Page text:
Not many people use horses as a means of transportation in the U.S. anymore, but numerous horse related expressions and aphorisms persist in everyday speech, including:
- Don't look a gift horse in the mouth;
- You can lead a horse to water but you can't make it drink;
- A wink is as good as a nod towards a blind horse;
- Hold your horses;
- Back the wrong horse;
- A dark horse;
- Don't change your horses in the middle of the stream;
- Put the cart before the horse; and
- Shutting the barn door after the horse has bolted.
There are many others, but the last is apropos to today's post as it seems to me that the legislature may have done exactly that when it enacted the California Revised Uniform Limited Liability Company Act (RULLCA), Cal. Corp. Code §§ 17701.01 et seq. The legislature wanted the RULLCA to replace the Beverly-Killea Limited Liability Company Act, former Corp. Code §§ 17000 et seq. but there was just one problem. When the legislature enacted the Beverly-Killea Act it failed to include a provision reserving the right to amend or repeal that act. This created a problem of constitutional proportions because Article I, Section 10 of the U.S. Constitution flatly forbids states from impairing the obligations of contracts, a point made by no less a constitutional luminary than Chief Justice John Marshall. Dartmouth College v. Woodward, 17 U.S. 518 (1819).
The legislature can't claim not to have known about the advisability of including a reservation clause in the Beverly-Killea Act because it had taken care to do so when it enacted the General Corporation Law, Cal. Corp. Code § 100(b) (“This title of the Corporations Code, or any division, part, chapter, article or section thereof, may at any time be amended or repealed.”) and when it had enacted the Uniform Partnership Act of 1994, Cal. Corp. Code 17713.05 (“This title, or any division, part, chapter, article, or section thereof, may at any time be amended or repealed.”).
Upon learning of this oversight, however, the legislature's response was nothing short of bizarre. It added a reservation clause to the Beverly-Killea Act when it enacted the RULLCA in 2012. See former Cal. Corp. Code § 17657(a), added by 2012 Cal. Stat. ch. 419, § 19. I don't know whether the legislature actually believed that it could reserve the right to repeal the Beverly-Killea Act ex post facto. But then it did something even more outré - it repealed the reservation provision effective January 1, 2014. See former Cal. Corp. Code § 17657(b).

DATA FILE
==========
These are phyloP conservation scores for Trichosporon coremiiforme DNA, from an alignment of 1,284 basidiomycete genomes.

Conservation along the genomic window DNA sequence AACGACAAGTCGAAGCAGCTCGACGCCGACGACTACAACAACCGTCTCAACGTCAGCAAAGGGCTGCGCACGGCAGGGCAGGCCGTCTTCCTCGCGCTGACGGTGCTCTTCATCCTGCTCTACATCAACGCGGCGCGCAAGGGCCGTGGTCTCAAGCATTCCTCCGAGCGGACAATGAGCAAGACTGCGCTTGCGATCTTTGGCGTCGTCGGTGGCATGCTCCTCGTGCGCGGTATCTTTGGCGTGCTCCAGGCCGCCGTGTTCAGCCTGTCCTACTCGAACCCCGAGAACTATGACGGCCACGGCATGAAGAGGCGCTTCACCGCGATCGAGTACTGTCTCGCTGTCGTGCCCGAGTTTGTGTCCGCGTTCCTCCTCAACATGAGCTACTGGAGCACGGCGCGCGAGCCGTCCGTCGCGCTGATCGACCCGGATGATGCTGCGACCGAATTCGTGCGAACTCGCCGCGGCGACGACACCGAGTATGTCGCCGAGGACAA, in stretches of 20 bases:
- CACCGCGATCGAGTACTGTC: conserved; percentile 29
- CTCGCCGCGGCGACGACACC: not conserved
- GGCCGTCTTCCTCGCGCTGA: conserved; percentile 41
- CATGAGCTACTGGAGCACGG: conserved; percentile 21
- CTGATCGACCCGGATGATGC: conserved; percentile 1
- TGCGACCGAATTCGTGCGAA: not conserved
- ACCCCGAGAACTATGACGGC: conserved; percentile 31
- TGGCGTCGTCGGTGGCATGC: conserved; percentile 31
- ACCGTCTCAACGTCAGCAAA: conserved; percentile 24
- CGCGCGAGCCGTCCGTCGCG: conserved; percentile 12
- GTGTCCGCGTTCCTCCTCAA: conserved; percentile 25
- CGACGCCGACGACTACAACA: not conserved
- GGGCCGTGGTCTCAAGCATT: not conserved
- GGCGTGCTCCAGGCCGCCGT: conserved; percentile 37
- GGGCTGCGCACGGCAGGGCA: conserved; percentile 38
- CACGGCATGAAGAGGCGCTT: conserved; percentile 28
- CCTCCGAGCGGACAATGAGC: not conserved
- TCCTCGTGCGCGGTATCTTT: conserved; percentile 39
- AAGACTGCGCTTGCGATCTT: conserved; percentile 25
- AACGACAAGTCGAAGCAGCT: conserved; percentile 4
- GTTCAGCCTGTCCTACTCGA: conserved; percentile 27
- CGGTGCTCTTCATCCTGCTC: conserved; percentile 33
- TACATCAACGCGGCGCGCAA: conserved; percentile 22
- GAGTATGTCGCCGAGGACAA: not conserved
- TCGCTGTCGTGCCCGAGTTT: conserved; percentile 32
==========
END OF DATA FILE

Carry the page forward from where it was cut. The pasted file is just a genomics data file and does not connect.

As a result, LLCs formed under the Beverly-Killea Act fall into two categories:
- those formed before January 1, 2013, when the addition of the reservation clause became operative. See Cal. Const. Art. IV, § 8 and 2012 Cal. Stat. ch. 419, § 32; and
- Those formed in 2013 when Section 17657(a) was operative and before the Beverly-Killea Act was repealed.
Most LLCs will be in the first category and they exist under a looming legal question mark - was the legislature's repeal of the Beverly-Killea Act LLCs constitutional as to these LLCs?
By the way, the legislature didn't forget to include a reservation provision in the new LLC act. Cal. Corp. Code § 17713.05.
변 호 인
Since the Academy Awards ceremony was held last evening, I'm closing with a movie suggestion - The Attorney. This is a very exciting film inspired by the early legal career of the late Roh Moo-Hyun (노무현, also Romanized as No Mu-hyeon) who rose from an impoverished background to become the ninth president of the Republic of Korea. Remarkably, Mr. Roh became a lawyer even though he had not graduated college or law school. The movie is a moving tribute to constitutional government and democratic ideals that should inspire even the most jaded lawyer.